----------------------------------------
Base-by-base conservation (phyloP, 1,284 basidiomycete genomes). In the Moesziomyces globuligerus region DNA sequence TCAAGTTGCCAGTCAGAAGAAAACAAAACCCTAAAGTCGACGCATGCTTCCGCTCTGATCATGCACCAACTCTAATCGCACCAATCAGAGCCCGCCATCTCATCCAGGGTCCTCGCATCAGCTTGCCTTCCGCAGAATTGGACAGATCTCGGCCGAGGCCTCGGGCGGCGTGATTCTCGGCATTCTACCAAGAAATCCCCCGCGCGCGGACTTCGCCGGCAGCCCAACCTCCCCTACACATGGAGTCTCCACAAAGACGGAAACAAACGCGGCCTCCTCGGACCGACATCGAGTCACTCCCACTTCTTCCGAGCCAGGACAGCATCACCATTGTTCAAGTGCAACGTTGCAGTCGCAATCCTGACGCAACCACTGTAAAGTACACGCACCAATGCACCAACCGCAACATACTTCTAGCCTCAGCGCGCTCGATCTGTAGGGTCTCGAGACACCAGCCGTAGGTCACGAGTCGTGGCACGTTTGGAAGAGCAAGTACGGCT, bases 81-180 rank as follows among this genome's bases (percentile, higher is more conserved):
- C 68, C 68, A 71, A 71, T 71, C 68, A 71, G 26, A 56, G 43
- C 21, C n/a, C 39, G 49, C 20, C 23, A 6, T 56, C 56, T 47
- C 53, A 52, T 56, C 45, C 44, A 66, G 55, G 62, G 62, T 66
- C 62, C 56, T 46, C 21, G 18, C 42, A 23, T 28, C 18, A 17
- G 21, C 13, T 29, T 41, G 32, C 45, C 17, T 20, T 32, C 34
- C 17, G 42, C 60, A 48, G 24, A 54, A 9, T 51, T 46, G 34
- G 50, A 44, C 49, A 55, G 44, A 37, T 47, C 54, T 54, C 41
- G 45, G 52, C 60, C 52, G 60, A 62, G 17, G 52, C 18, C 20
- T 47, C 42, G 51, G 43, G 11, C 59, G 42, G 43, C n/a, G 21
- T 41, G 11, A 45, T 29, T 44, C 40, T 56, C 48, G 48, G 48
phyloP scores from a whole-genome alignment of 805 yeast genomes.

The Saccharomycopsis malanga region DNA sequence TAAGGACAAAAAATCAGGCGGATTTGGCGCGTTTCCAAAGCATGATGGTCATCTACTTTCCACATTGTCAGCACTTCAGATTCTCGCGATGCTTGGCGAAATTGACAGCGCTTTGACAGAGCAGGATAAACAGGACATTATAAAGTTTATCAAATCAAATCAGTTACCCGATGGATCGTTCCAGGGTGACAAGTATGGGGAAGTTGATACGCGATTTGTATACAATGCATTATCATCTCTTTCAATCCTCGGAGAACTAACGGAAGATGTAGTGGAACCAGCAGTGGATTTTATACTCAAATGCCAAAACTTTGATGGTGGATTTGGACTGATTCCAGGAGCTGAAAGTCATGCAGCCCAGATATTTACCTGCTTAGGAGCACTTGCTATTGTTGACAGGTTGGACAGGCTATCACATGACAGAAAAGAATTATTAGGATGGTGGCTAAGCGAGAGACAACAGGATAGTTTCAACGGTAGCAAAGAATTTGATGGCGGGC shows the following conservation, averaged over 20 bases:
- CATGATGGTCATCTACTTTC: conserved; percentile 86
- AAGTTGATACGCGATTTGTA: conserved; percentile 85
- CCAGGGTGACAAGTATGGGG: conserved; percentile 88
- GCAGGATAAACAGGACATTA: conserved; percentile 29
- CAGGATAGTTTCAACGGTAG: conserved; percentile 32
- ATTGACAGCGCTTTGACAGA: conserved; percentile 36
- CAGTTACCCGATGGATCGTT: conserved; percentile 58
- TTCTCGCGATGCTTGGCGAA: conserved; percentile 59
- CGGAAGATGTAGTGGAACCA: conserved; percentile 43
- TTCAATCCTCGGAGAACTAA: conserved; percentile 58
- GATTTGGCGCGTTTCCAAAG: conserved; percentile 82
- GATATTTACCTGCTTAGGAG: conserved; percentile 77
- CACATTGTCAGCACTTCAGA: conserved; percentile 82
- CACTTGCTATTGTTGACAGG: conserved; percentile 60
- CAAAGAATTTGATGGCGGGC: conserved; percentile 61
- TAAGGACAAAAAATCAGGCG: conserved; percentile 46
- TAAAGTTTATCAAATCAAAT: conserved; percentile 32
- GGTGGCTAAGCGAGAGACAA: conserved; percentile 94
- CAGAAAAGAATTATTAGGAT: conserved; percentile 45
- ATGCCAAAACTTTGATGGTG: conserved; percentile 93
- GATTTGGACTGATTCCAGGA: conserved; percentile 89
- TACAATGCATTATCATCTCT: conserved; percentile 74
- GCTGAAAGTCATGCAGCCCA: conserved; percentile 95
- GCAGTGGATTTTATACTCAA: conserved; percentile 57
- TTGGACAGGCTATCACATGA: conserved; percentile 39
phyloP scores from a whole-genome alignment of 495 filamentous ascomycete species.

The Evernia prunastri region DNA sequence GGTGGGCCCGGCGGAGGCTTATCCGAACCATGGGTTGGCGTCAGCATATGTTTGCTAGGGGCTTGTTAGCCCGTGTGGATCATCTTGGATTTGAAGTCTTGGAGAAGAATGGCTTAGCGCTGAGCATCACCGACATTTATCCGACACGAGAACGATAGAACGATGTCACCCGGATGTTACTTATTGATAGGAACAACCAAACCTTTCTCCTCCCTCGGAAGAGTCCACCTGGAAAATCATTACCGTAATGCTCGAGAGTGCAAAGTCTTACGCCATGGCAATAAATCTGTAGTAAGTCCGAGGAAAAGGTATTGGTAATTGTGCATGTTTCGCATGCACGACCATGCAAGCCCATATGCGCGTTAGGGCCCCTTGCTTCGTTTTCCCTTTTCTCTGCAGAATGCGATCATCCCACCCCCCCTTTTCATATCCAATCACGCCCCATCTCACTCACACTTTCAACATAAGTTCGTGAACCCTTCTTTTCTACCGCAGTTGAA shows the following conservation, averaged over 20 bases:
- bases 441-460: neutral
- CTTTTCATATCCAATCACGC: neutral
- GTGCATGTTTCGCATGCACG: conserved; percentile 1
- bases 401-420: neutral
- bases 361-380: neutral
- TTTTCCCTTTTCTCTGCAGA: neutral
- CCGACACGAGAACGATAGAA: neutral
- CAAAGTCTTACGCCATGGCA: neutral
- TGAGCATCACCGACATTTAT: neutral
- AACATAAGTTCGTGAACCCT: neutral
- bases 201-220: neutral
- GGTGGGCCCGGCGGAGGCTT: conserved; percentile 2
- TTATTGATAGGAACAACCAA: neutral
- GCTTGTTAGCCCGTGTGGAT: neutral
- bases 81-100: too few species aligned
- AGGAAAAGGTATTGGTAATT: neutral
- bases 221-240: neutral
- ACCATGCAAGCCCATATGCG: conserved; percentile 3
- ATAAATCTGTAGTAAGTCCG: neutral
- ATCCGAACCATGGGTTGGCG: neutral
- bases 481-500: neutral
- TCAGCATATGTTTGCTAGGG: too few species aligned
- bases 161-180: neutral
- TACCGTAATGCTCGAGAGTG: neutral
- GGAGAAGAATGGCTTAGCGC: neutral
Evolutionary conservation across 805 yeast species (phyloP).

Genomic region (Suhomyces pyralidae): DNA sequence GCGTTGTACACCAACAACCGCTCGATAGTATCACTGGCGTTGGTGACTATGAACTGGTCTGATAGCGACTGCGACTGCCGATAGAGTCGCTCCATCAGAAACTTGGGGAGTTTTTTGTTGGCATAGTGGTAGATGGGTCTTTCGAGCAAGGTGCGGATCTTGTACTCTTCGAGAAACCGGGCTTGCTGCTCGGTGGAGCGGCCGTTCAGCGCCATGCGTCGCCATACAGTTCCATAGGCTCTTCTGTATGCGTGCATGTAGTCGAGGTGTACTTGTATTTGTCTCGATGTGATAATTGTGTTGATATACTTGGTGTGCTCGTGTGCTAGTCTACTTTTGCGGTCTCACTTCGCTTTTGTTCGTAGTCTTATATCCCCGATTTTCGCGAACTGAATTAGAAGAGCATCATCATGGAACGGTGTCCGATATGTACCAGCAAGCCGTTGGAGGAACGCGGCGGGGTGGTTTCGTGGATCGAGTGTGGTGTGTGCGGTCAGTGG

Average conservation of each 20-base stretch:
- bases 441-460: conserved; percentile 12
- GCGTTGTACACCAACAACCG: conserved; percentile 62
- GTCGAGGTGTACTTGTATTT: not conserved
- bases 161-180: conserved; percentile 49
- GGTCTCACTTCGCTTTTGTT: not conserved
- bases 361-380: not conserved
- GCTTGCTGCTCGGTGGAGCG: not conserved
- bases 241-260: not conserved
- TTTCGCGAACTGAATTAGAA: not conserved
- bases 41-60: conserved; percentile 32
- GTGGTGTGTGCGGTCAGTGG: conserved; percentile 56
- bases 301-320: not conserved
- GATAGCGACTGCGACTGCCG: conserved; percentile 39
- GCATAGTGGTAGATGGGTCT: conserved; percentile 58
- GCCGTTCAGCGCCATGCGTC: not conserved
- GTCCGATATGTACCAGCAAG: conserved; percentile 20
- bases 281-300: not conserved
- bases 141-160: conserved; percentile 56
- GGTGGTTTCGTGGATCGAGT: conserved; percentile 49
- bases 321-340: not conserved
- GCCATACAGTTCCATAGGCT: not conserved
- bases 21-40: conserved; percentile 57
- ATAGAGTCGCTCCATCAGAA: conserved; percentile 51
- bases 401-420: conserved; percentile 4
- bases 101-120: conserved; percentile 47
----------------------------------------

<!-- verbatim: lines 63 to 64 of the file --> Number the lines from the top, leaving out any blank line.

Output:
- bases 161-180: neutral
- TACCGTAATGCTCGAGAGTG: neutral